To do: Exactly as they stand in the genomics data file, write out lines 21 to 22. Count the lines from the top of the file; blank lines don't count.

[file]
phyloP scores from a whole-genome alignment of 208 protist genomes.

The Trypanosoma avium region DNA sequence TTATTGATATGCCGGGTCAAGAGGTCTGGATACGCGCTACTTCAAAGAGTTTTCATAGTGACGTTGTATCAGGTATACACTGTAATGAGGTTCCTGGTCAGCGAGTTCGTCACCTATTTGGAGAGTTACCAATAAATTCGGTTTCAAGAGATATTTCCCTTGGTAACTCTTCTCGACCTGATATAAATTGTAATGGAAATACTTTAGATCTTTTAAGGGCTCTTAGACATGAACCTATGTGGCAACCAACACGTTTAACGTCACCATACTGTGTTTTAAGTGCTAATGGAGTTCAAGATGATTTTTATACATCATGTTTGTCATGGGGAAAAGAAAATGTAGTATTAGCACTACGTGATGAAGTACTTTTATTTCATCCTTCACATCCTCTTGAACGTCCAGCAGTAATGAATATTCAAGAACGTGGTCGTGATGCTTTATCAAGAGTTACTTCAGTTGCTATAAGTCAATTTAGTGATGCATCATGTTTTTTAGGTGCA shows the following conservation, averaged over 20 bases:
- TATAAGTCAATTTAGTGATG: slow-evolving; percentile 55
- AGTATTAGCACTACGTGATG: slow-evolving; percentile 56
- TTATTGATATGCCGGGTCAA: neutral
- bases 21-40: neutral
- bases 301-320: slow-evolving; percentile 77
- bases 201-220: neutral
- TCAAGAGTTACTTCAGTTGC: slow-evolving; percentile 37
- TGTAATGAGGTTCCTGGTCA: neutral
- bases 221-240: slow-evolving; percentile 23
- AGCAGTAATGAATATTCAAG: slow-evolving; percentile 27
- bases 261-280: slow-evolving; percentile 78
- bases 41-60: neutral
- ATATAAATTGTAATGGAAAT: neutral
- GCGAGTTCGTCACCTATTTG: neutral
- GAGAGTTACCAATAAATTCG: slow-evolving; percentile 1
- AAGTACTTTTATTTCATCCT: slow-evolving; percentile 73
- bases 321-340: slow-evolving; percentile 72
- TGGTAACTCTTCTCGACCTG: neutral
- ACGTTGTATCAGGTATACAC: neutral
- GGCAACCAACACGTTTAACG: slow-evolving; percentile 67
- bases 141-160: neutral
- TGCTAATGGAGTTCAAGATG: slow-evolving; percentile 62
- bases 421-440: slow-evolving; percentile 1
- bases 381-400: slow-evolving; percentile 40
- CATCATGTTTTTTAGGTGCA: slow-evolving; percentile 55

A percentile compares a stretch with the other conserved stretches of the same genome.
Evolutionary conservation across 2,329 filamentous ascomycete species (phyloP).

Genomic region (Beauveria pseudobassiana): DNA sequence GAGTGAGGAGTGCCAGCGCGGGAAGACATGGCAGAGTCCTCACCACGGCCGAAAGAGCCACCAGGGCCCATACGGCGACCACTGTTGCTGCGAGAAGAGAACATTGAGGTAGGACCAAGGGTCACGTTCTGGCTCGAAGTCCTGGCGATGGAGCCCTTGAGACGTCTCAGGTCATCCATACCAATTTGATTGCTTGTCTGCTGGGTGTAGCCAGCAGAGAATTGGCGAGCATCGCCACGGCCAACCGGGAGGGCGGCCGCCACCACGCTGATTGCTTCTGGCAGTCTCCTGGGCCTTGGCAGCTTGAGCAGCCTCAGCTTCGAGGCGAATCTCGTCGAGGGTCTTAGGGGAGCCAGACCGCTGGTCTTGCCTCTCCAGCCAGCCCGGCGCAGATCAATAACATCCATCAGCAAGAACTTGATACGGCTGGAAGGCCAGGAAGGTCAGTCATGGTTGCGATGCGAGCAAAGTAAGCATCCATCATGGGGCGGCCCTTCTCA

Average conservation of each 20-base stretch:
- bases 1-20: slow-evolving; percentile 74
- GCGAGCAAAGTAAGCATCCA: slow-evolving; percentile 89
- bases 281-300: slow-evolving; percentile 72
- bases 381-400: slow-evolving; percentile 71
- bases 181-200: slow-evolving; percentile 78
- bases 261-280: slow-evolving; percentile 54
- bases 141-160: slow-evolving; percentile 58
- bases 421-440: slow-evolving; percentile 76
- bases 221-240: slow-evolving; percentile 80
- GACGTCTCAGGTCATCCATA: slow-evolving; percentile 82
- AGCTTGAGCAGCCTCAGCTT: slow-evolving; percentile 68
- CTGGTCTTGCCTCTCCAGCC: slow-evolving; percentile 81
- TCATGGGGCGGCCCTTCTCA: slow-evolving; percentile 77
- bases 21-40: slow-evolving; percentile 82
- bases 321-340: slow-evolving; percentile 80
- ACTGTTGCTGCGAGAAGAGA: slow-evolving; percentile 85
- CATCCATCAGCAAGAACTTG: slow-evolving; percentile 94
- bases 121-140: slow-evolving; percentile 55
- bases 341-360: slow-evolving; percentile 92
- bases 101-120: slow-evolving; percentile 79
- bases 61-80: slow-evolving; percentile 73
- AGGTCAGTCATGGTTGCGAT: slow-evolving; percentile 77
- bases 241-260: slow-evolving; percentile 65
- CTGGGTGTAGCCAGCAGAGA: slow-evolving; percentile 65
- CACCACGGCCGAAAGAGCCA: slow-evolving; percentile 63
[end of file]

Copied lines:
- ACGTTGTATCAGGTATACAC: neutral
- GGCAACCAACACGTTTAACG: slow-evolving; percentile 67